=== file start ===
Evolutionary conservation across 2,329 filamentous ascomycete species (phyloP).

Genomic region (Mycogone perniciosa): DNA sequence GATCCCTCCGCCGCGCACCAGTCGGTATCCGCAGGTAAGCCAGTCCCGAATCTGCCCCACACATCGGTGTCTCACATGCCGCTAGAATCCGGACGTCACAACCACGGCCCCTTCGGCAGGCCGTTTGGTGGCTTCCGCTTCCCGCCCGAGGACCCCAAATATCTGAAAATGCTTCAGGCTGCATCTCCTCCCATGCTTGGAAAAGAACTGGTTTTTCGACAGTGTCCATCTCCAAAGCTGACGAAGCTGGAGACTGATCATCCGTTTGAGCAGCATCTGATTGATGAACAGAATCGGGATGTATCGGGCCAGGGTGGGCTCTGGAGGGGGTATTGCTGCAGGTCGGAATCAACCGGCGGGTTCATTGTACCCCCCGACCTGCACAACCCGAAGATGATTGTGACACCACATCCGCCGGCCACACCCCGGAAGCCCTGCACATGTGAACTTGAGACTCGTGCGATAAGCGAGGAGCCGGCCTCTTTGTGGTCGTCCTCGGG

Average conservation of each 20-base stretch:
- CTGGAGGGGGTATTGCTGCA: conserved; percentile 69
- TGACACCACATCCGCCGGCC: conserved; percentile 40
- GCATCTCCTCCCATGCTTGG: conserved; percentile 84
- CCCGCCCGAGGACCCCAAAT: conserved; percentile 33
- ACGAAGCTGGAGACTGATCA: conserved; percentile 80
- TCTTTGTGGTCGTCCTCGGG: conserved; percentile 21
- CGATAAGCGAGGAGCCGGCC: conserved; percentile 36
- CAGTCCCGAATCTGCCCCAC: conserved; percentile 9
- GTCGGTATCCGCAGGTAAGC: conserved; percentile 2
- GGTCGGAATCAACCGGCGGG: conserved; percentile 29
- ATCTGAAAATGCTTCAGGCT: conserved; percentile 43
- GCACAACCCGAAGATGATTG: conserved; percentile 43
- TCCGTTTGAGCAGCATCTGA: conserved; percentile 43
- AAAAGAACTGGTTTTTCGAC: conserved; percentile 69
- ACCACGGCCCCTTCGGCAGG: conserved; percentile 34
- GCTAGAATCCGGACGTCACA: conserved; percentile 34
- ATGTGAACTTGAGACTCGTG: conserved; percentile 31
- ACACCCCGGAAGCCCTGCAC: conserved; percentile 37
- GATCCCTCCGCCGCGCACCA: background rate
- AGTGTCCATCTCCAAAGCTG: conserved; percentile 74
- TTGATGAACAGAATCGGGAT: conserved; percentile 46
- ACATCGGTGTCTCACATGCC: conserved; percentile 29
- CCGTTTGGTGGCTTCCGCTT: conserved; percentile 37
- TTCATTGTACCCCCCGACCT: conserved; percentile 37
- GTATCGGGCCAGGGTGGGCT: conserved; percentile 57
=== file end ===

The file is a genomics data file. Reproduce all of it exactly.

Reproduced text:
Evolutionary conservation across 2,329 filamentous ascomycete species (phyloP).

Genomic region (Mycogone perniciosa): DNA sequence GATCCCTCCGCCGCGCACCAGTCGGTATCCGCAGGTAAGCCAGTCCCGAATCTGCCCCACACATCGGTGTCTCACATGCCGCTAGAATCCGGACGTCACAACCACGGCCCCTTCGGCAGGCCGTTTGGTGGCTTCCGCTTCCCGCCCGAGGACCCCAAATATCTGAAAATGCTTCAGGCTGCATCTCCTCCCATGCTTGGAAAAGAACTGGTTTTTCGACAGTGTCCATCTCCAAAGCTGACGAAGCTGGAGACTGATCATCCGTTTGAGCAGCATCTGATTGATGAACAGAATCGGGATGTATCGGGCCAGGGTGGGCTCTGGAGGGGGTATTGCTGCAGGTCGGAATCAACCGGCGGGTTCATTGTACCCCCCGACCTGCACAACCCGAAGATGATTGTGACACCACATCCGCCGGCCACACCCCGGAAGCCCTGCACATGTGAACTTGAGACTCGTGCGATAAGCGAGGAGCCGGCCTCTTTGTGGTCGTCCTCGGG

Average conservation of each 20-base stretch:
- CTGGAGGGGGTATTGCTGCA: conserved; percentile 69
- TGACACCACATCCGCCGGCC: conserved; percentile 40
- GCATCTCCTCCCATGCTTGG: conserved; percentile 84
- CCCGCCCGAGGACCCCAAAT: conserved; percentile 33
- ACGAAGCTGGAGACTGATCA: conserved; percentile 80
- TCTTTGTGGTCGTCCTCGGG: conserved; percentile 21
- CGATAAGCGAGGAGCCGGCC: conserved; percentile 36
- CAGTCCCGAATCTGCCCCAC: conserved; percentile 9
- GTCGGTATCCGCAGGTAAGC: conserved; percentile 2
- GGTCGGAATCAACCGGCGGG: conserved; percentile 29
- ATCTGAAAATGCTTCAGGCT: conserved; percentile 43
- GCACAACCCGAAGATGATTG: conserved; percentile 43
- TCCGTTTGAGCAGCATCTGA: conserved; percentile 43
- AAAAGAACTGGTTTTTCGAC: conserved; percentile 69
- ACCACGGCCCCTTCGGCAGG: conserved; percentile 34
- GCTAGAATCCGGACGTCACA: conserved; percentile 34
- ATGTGAACTTGAGACTCGTG: conserved; percentile 31
- ACACCCCGGAAGCCCTGCAC: conserved; percentile 37
- GATCCCTCCGCCGCGCACCA: background rate
- AGTGTCCATCTCCAAAGCTG: conserved; percentile 74
- TTGATGAACAGAATCGGGAT: conserved; percentile 46
- ACATCGGTGTCTCACATGCC: conserved; percentile 29
- CCGTTTGGTGGCTTCCGCTT: conserved; percentile 37
- TTCATTGTACCCCCCGACCT: conserved; percentile 37
- GTATCGGGCCAGGGTGGGCT: conserved; percentile 57